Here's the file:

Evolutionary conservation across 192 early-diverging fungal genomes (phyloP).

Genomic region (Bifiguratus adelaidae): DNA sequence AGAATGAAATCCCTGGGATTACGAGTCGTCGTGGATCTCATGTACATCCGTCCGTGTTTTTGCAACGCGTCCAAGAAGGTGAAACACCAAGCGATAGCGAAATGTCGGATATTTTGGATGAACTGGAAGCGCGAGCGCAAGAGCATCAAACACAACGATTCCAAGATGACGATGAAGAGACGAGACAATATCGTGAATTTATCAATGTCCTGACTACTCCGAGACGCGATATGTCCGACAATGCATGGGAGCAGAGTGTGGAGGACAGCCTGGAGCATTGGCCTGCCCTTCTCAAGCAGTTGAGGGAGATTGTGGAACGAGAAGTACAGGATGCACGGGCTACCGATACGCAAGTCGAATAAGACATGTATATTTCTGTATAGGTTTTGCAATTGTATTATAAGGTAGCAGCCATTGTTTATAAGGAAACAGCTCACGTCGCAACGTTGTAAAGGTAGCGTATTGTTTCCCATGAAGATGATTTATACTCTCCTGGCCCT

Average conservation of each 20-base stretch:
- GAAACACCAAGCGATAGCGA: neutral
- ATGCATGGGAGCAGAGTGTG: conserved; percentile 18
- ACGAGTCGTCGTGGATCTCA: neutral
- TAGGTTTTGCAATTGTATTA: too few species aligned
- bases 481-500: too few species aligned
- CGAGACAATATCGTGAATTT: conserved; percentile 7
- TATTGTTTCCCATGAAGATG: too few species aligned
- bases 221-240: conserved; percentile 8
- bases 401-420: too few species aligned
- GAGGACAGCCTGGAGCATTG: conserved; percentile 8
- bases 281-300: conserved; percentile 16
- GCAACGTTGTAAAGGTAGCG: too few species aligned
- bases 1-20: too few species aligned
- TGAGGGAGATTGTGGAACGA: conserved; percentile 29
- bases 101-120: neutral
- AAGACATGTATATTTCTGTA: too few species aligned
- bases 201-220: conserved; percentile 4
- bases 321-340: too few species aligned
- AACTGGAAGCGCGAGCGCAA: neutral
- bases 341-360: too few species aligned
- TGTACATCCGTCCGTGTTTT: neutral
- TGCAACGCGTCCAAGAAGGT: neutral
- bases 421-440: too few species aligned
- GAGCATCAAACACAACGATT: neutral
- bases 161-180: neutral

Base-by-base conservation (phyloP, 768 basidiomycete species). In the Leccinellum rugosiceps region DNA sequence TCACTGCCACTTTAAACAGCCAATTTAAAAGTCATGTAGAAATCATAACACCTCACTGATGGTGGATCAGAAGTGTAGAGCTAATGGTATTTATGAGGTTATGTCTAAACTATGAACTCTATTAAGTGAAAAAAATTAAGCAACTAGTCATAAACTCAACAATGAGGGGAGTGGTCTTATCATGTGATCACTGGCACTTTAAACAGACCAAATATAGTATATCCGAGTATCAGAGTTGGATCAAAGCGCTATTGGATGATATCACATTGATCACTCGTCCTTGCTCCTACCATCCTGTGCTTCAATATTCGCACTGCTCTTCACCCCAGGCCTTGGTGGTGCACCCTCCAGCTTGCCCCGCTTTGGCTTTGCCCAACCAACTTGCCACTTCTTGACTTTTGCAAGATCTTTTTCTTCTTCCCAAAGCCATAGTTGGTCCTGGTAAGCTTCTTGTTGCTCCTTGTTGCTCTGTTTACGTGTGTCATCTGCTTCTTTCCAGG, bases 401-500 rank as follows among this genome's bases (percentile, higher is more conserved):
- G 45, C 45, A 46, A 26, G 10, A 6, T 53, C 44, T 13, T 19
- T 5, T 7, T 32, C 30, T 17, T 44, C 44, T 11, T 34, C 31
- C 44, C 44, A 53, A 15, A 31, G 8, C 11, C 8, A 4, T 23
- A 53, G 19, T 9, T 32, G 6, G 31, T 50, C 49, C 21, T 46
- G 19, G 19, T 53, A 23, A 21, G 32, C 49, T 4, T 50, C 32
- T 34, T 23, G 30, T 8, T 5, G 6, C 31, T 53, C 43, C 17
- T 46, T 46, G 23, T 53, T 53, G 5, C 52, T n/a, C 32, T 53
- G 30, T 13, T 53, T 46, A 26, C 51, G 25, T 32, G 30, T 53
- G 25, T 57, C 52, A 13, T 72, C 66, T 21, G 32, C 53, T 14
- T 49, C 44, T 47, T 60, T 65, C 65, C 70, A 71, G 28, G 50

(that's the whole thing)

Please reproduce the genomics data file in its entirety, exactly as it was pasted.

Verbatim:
Evolutionary conservation across 192 early-diverging fungal genomes (phyloP).

Genomic region (Bifiguratus adelaidae): DNA sequence AGAATGAAATCCCTGGGATTACGAGTCGTCGTGGATCTCATGTACATCCGTCCGTGTTTTTGCAACGCGTCCAAGAAGGTGAAACACCAAGCGATAGCGAAATGTCGGATATTTTGGATGAACTGGAAGCGCGAGCGCAAGAGCATCAAACACAACGATTCCAAGATGACGATGAAGAGACGAGACAATATCGTGAATTTATCAATGTCCTGACTACTCCGAGACGCGATATGTCCGACAATGCATGGGAGCAGAGTGTGGAGGACAGCCTGGAGCATTGGCCTGCCCTTCTCAAGCAGTTGAGGGAGATTGTGGAACGAGAAGTACAGGATGCACGGGCTACCGATACGCAAGTCGAATAAGACATGTATATTTCTGTATAGGTTTTGCAATTGTATTATAAGGTAGCAGCCATTGTTTATAAGGAAACAGCTCACGTCGCAACGTTGTAAAGGTAGCGTATTGTTTCCCATGAAGATGATTTATACTCTCCTGGCCCT

Average conservation of each 20-base stretch:
- GAAACACCAAGCGATAGCGA: neutral
- ATGCATGGGAGCAGAGTGTG: conserved; percentile 18
- ACGAGTCGTCGTGGATCTCA: neutral
- TAGGTTTTGCAATTGTATTA: too few species aligned
- bases 481-500: too few species aligned
- CGAGACAATATCGTGAATTT: conserved; percentile 7
- TATTGTTTCCCATGAAGATG: too few species aligned
- bases 221-240: conserved; percentile 8
- bases 401-420: too few species aligned
- GAGGACAGCCTGGAGCATTG: conserved; percentile 8
- bases 281-300: conserved; percentile 16
- GCAACGTTGTAAAGGTAGCG: too few species aligned
- bases 1-20: too few species aligned
- TGAGGGAGATTGTGGAACGA: conserved; percentile 29
- bases 101-120: neutral
- AAGACATGTATATTTCTGTA: too few species aligned
- bases 201-220: conserved; percentile 4
- bases 321-340: too few species aligned
- AACTGGAAGCGCGAGCGCAA: neutral
- bases 341-360: too few species aligned
- TGTACATCCGTCCGTGTTTT: neutral
- TGCAACGCGTCCAAGAAGGT: neutral
- bases 421-440: too few species aligned
- GAGCATCAAACACAACGATT: neutral
- bases 161-180: neutral

Base-by-base conservation (phyloP, 768 basidiomycete species). In the Leccinellum rugosiceps region DNA sequence TCACTGCCACTTTAAACAGCCAATTTAAAAGTCATGTAGAAATCATAACACCTCACTGATGGTGGATCAGAAGTGTAGAGCTAATGGTATTTATGAGGTTATGTCTAAACTATGAACTCTATTAAGTGAAAAAAATTAAGCAACTAGTCATAAACTCAACAATGAGGGGAGTGGTCTTATCATGTGATCACTGGCACTTTAAACAGACCAAATATAGTATATCCGAGTATCAGAGTTGGATCAAAGCGCTATTGGATGATATCACATTGATCACTCGTCCTTGCTCCTACCATCCTGTGCTTCAATATTCGCACTGCTCTTCACCCCAGGCCTTGGTGGTGCACCCTCCAGCTTGCCCCGCTTTGGCTTTGCCCAACCAACTTGCCACTTCTTGACTTTTGCAAGATCTTTTTCTTCTTCCCAAAGCCATAGTTGGTCCTGGTAAGCTTCTTGTTGCTCCTTGTTGCTCTGTTTACGTGTGTCATCTGCTTCTTTCCAGG, bases 401-500 rank as follows among this genome's bases (percentile, higher is more conserved):
- G 45, C 45, A 46, A 26, G 10, A 6, T 53, C 44, T 13, T 19
- T 5, T 7, T 32, C 30, T 17, T 44, C 44, T 11, T 34, C 31
- C 44, C 44, A 53, A 15, A 31, G 8, C 11, C 8, A 4, T 23
- A 53, G 19, T 9, T 32, G 6, G 31, T 50, C 49, C 21, T 46
- G 19, G 19, T 53, A 23, A 21, G 32, C 49, T 4, T 50, C 32
- T 34, T 23, G 30, T 8, T 5, G 6, C 31, T 53, C 43, C 17
- T 46, T 46, G 23, T 53, T 53, G 5, C 52, T n/a, C 32, T 53
- G 30, T 13, T 53, T 46, A 26, C 51, G 25, T 32, G 30, T 53
- G 25, T 57, C 52, A 13, T 72, C 66, T 21, G 32, C 53, T 14
- T 49, C 44, T 47, T 60, T 65, C 65, C 70, A 71, G 28, G 50